On Friday, December 16th, an article dropped from The Athletic by Kalyn Kahler that dove into how difficult Rodgers’ signals can be for rookie receivers. There’s a chance this article may have been just another attempt at stirring drama until a missed signal-turned incomplete pass from Rodgers to Christian Watson that may have been a touchdown, was easily spotted during Monday night’s game vs the Rams. Rodgers was questioned on it after the game, and he commented with a smile “If you want to catch touchdown passes, run the right routes”

On Tuesday during his appearance on the Pat McAfee show, Pat asked Rodgers about the media coverage of this. Rodgers went on to mention a “specific article” that was in his words “the dumbest, nothingburger article that I have read the entire season.” This article happened to be the one written by Kalyn Kahler.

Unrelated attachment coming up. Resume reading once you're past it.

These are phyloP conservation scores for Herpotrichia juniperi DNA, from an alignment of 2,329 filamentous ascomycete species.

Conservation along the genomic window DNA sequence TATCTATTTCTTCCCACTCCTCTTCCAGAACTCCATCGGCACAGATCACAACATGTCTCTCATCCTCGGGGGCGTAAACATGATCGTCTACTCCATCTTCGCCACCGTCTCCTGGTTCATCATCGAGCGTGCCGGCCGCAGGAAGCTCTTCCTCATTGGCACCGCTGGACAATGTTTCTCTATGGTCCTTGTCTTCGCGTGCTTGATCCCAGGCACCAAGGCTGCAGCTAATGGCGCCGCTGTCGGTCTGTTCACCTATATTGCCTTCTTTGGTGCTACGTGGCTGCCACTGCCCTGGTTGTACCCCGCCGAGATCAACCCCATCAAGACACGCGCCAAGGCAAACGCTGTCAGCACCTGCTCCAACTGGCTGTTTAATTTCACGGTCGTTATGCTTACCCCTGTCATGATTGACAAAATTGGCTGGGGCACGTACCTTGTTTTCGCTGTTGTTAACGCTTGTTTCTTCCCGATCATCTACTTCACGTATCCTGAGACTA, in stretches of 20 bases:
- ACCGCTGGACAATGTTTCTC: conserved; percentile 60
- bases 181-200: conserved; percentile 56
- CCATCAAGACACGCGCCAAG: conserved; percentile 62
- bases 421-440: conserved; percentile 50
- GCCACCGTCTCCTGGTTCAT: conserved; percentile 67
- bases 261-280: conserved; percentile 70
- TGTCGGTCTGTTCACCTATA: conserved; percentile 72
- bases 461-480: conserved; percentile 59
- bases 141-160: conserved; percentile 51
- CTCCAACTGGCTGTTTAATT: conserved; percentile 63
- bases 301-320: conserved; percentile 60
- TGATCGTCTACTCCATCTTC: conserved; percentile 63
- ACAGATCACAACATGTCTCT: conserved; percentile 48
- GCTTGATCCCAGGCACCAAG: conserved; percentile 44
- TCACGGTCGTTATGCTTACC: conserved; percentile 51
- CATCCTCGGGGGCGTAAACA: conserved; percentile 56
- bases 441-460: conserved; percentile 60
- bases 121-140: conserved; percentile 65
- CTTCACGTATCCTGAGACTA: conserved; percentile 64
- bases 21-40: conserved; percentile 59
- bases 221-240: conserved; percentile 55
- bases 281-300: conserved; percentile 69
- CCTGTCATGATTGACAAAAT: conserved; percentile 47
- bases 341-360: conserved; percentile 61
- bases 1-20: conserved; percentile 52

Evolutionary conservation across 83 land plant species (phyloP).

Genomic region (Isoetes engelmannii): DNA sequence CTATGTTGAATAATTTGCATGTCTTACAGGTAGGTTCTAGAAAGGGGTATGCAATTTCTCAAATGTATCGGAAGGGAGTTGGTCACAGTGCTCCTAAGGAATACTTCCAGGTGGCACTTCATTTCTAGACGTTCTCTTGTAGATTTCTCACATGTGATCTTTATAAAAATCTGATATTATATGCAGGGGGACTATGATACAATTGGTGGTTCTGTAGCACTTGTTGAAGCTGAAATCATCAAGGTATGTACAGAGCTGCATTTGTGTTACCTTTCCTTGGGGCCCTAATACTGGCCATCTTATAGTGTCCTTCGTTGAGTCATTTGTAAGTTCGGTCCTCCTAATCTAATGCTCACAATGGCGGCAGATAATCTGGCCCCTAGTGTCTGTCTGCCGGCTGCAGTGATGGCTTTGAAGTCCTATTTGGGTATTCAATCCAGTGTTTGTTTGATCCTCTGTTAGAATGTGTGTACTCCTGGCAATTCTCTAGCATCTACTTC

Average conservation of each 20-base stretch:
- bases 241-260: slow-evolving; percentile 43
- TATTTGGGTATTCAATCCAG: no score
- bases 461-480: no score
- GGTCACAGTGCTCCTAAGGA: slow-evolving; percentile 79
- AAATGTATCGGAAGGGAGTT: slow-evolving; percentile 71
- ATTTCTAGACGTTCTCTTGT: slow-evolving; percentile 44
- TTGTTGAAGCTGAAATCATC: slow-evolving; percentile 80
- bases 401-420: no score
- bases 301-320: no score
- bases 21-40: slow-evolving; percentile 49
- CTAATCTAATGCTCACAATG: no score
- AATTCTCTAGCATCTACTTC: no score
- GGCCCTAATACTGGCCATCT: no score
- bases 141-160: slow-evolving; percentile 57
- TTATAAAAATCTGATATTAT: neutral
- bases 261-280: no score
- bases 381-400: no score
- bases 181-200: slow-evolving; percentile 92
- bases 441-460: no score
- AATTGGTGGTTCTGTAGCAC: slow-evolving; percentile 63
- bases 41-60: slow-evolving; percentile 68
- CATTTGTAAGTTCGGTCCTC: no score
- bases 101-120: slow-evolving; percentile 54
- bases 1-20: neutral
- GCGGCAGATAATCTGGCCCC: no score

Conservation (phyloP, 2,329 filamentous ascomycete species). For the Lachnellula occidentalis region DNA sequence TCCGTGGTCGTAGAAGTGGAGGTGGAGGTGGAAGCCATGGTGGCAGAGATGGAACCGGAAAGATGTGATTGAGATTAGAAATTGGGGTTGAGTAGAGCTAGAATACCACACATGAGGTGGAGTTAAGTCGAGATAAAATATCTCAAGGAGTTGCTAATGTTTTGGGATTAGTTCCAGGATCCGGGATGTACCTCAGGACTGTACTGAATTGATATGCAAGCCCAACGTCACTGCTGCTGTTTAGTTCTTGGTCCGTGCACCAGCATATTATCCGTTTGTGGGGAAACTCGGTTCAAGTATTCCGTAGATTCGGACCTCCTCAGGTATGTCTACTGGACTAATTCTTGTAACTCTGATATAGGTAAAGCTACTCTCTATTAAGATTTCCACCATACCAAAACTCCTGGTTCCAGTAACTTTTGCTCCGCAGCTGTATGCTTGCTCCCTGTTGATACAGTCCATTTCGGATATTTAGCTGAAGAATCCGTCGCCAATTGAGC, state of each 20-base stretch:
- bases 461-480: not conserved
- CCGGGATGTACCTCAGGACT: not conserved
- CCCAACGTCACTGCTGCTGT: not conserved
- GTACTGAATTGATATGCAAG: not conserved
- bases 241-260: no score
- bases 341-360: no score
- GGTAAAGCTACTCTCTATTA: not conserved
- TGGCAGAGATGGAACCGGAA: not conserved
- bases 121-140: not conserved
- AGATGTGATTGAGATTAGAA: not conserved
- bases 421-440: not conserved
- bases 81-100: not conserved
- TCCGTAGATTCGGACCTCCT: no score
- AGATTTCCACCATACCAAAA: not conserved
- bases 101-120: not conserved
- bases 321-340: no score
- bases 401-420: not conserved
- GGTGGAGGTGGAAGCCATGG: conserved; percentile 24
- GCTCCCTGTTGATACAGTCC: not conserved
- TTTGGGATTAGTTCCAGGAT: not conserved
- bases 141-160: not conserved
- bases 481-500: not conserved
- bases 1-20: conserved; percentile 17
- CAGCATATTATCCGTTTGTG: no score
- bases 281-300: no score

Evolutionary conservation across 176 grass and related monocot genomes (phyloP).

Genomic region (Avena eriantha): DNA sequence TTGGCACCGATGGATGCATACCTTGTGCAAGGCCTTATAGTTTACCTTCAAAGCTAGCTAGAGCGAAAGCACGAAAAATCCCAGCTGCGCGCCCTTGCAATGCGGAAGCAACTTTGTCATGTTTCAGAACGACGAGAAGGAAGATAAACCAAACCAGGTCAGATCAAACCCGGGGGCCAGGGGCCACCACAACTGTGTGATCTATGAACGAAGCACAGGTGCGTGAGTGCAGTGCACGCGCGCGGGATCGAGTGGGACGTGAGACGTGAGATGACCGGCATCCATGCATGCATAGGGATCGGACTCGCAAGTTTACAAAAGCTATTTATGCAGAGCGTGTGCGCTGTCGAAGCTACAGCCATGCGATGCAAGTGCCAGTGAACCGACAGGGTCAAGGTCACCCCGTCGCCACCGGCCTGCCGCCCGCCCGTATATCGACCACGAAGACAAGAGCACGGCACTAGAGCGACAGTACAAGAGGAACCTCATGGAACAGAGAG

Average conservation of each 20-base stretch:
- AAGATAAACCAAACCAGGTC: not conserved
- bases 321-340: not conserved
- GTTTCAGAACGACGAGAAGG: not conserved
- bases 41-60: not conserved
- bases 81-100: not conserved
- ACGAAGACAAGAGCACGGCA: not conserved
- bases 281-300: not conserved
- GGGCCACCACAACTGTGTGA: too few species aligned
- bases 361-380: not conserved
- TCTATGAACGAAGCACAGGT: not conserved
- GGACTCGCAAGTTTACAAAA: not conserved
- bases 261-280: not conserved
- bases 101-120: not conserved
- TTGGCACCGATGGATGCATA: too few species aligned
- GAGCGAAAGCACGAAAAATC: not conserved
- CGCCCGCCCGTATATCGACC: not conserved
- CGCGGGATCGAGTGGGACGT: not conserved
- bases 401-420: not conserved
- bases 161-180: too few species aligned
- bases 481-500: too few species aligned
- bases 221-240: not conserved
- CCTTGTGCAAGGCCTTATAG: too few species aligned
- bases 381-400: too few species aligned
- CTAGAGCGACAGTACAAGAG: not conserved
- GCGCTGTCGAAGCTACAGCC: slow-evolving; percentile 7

Now, I have to mention that this article in question, cites current, and former receivers, stating how much of a nightmare learning these signals can be. Even Randall Cobb and Jordan Love were cited on how difficult it can be to learn and perfect these signals. So, despite Rodgers’ downplay of it, it has to have at least a little merit right?

Should we care?

Okay, now that you have the background on the situation, back to my point.

Is “Signal Gate” really a cause for concern for Packers fans? In my humble opinion, I have to say I agree with Aaron Rodgers. There really isn’t much to see here. But that depends on your opinion. I can see being concerned if you think this hurts a young receiver’s ability to produce immediately, But I think this helps a receiver grow on the fly.